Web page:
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Chinese Companies Seek To Malaysia For The Manufacture Of Premium Chips

Chinese Companies Seek To Malaysia For The Manufacture Of Premium Chips
According to insiders, an increasing number of Chinese semiconductor design businesses are enlisting Malaysian companies to assemble a percentage of their high-end chips. This is because they want to protect themselves in case the U.S. extends its sanctions against China's chip industry.
Three persons with knowledge of the conversations said that the corporations are requesting that Malaysian chip packaging companies build a particular type of chip known as graphics processing units (GPUs).
According to them, the demands do not concern the production of the chip wafers; rather, they solely relate to assembly, which does not violate any U.S. limitations. Two of the individuals noted that some contracts had already been agreed upon.
Citing confidentiality agreements, the people refused to be named or to reveal the identities of the companies involved.
Washington has been putting more and more limitations on the sales of high-end GPUs, as well as on advanced chip-making equipment, in an effort to deny China access to these vital components, which could lead to breakthroughs in artificial intelligence or power supercomputers and military applications.
According to observers, smaller Chinese semiconductor design firms are finding it difficult to obtain enough advanced packaging services domestically as a result of the sanctions and the surge in artificial intelligence.
According to two sources, certain Chinese businesses are considering providing cutting-edge chip packaging services.
In the semiconductor industry, advanced chip packaging is becoming a vital technology that can greatly enhance chip performance. Occasionally, this entails the creation of chiplets, which are essentially tightly packed chips that function as a single, potent brain.
The two persons said that while not covered by US export regulations, this is a sector that sometimes calls for advanced technology, and the companies are concerned that China may eventually become the target of export tariffs.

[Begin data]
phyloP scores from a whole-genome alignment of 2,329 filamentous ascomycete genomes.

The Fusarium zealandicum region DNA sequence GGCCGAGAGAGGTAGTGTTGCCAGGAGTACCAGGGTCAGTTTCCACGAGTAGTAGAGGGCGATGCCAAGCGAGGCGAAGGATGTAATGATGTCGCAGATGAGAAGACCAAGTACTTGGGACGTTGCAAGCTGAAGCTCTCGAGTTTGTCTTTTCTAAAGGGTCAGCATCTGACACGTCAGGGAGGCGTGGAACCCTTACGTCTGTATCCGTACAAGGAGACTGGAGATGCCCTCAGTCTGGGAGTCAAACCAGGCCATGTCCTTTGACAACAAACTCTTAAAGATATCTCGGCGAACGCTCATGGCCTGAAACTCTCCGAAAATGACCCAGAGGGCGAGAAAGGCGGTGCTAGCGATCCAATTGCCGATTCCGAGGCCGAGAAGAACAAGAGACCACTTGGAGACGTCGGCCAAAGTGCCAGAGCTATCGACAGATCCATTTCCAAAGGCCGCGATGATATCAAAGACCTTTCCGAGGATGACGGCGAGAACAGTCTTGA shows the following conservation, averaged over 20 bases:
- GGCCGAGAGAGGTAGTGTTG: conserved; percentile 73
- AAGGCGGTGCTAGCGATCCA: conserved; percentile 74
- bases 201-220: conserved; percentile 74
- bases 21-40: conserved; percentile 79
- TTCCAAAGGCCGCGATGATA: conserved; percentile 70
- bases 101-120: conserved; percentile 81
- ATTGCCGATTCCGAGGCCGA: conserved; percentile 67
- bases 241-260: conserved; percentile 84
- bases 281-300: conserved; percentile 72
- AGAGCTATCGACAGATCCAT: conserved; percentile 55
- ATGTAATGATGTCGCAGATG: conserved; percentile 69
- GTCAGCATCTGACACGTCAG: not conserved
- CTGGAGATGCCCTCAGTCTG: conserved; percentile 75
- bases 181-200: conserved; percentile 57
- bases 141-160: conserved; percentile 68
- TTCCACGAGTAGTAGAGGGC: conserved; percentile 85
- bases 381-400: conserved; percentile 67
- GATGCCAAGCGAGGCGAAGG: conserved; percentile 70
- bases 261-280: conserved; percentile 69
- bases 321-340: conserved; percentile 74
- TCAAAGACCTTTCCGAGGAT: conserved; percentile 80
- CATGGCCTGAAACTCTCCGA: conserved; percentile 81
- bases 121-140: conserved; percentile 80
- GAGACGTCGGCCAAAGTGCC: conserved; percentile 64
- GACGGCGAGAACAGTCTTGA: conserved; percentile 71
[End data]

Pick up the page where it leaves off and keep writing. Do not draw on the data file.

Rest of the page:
Major semiconductor supply chain hub Malaysia is thought to be in a good position to win more business as Chinese chip companies expand their operations outside of China to meet assembly needs.
According to a source briefed on the topic, Unisem, which is mostly controlled by Huatian Technology of China, and other chip packaging companies in Malaysia have witnessed a surge in business and queries from Chinese customers.
"Due to trade sanctions and supply chain issues, many Chinese chip design houses have come to Malaysia to establish additional sources of supply outside of China to support their business in and out of China," stated Unisem Chairman John Chia, without providing further information about the company's clientele.
According to two of the sources, Malaysia is viewed favourably by Chinese chip design firms due to its reasonable cost, skilled labour force, advanced equipment, and friendly relations with China.
Chia responded that Unisem's business operations were "fully legitimate and compliant" and that the company did not have the time to stress over "too many possibilities" in response to a question about whether taking orders to assemble GPUs from Chinese enterprises may potentially incite anger from the United States.
He mentioned that Americans made up the majority of Unisem's clientele in Malaysia.
There were no comments available from US Department of Commerce.
Inari Amertron and Malaysian Pacific Industries are two more significant chip packaging companies in the nation. These packaging companies did not respond to inquiries about the matter.
According to a source who invested in two Chinese semiconductor startups, Chinese corporations are also considering outsourcing the assembly of their chips to other countries, as this could facilitate the sale of their goods in non-Chinese markets.
By 2030, Malaysia wants to increase its share of the worldwide semiconductor packaging, assembly, and testing market from 13% to 15%.
A former Huawei subsidiary, Xfusion, revealed in September that it would collaborate with Malaysia's NationGate to produce GPU servers, which are servers intended for data centres and utilised in artificial intelligence and high-performance computing. This is just one of the Chinese semiconductor companies that have declared intentions to grow in Malaysia.
Additionally, Penang is home to the design centre being built by Shanghai-based StarFive, and TongFu Microelectronics, a joint venture with American chipmaker AMD, said last year that it will be expanding its Malaysian facility.
Malaysia has drawn multibillion dollar chip investments with its array of incentives. Germany's Infineon said in August that it would expand its power chip production there with an investment of 5 billion euros ($5.4 billion).
American semiconductor manufacturer Intel declared in 2021 that it would establish a $7 billion state-of-the-art chip packing facility in Malaysia.
Chinese businesses are selecting more than just Malaysia. The third-biggest chip assembly and testing business in the world, JCET Group, finalised the purchase of a cutting-edge testing facility in Singapore in 2021.
In an effort to attract customers eager to reduce the geopolitical concerns between the United States and China, other nations like Vietnam and India are also looking to grow their chip manufacturing services.

Christopher J. Mitchell

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